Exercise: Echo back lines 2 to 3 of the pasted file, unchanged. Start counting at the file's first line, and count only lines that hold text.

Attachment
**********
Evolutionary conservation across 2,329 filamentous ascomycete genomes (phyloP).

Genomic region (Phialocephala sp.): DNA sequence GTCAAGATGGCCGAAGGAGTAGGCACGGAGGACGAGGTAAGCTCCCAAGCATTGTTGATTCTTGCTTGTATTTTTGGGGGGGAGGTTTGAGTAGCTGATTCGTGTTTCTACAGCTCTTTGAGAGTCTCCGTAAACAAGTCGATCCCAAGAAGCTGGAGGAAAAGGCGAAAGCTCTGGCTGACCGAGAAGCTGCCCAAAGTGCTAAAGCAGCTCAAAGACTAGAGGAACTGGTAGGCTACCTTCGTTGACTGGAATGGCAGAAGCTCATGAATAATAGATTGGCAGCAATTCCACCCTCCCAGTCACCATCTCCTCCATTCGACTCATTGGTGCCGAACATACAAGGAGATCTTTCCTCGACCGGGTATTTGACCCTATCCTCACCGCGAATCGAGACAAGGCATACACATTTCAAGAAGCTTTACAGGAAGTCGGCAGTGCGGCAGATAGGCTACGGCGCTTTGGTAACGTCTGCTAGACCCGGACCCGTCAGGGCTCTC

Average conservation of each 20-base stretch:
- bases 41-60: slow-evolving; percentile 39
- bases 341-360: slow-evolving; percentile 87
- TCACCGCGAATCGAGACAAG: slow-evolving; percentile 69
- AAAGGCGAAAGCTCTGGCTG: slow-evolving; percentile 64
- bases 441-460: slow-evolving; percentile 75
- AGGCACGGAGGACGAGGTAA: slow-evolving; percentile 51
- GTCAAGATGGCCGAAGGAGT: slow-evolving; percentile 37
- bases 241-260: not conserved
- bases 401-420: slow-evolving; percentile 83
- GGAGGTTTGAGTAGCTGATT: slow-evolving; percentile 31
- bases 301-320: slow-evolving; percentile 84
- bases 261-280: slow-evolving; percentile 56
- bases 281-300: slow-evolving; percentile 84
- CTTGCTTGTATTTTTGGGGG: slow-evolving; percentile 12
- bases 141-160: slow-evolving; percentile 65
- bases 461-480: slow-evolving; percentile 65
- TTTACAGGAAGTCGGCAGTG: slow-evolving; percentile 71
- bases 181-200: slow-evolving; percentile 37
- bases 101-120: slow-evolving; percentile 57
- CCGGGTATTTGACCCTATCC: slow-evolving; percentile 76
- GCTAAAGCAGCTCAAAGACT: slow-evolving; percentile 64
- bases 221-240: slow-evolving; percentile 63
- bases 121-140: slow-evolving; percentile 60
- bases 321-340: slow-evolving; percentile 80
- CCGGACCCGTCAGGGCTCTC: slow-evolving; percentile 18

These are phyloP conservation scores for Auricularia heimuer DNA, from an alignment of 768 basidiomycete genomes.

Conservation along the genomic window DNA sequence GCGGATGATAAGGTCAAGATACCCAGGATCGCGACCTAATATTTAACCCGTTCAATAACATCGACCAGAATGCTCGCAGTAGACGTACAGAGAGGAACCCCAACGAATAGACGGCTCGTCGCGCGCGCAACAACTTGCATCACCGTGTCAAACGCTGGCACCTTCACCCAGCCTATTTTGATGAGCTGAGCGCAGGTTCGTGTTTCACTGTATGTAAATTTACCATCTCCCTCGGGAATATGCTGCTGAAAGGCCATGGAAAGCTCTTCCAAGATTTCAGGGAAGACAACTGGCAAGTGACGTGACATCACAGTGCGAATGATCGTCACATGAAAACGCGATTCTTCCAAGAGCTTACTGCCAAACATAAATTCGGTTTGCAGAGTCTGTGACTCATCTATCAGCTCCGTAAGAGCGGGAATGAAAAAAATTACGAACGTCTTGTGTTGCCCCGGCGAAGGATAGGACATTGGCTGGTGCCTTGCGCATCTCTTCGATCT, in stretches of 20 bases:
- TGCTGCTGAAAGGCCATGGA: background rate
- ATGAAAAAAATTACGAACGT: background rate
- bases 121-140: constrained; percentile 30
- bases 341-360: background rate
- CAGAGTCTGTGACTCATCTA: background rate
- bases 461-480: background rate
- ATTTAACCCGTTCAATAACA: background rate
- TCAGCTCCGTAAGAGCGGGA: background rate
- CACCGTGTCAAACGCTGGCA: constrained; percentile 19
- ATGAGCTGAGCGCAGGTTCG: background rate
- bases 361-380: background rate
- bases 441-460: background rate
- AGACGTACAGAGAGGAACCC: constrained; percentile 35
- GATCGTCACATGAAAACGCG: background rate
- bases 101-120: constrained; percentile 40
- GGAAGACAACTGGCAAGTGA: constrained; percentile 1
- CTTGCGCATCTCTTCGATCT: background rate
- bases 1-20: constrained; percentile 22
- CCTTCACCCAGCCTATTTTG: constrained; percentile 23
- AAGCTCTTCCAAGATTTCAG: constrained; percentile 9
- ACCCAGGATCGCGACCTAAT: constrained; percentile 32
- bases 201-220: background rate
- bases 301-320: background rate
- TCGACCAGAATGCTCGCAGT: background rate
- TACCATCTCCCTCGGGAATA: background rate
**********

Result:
Genomic region (Phialocephala sp.): DNA sequence GTCAAGATGGCCGAAGGAGTAGGCACGGAGGACGAGGTAAGCTCCCAAGCATTGTTGATTCTTGCTTGTATTTTTGGGGGGGAGGTTTGAGTAGCTGATTCGTGTTTCTACAGCTCTTTGAGAGTCTCCGTAAACAAGTCGATCCCAAGAAGCTGGAGGAAAAGGCGAAAGCTCTGGCTGACCGAGAAGCTGCCCAAAGTGCTAAAGCAGCTCAAAGACTAGAGGAACTGGTAGGCTACCTTCGTTGACTGGAATGGCAGAAGCTCATGAATAATAGATTGGCAGCAATTCCACCCTCCCAGTCACCATCTCCTCCATTCGACTCATTGGTGCCGAACATACAAGGAGATCTTTCCTCGACCGGGTATTTGACCCTATCCTCACCGCGAATCGAGACAAGGCATACACATTTCAAGAAGCTTTACAGGAAGTCGGCAGTGCGGCAGATAGGCTACGGCGCTTTGGTAACGTCTGCTAGACCCGGACCCGTCAGGGCTCTC

Average conservation of each 20-base stretch: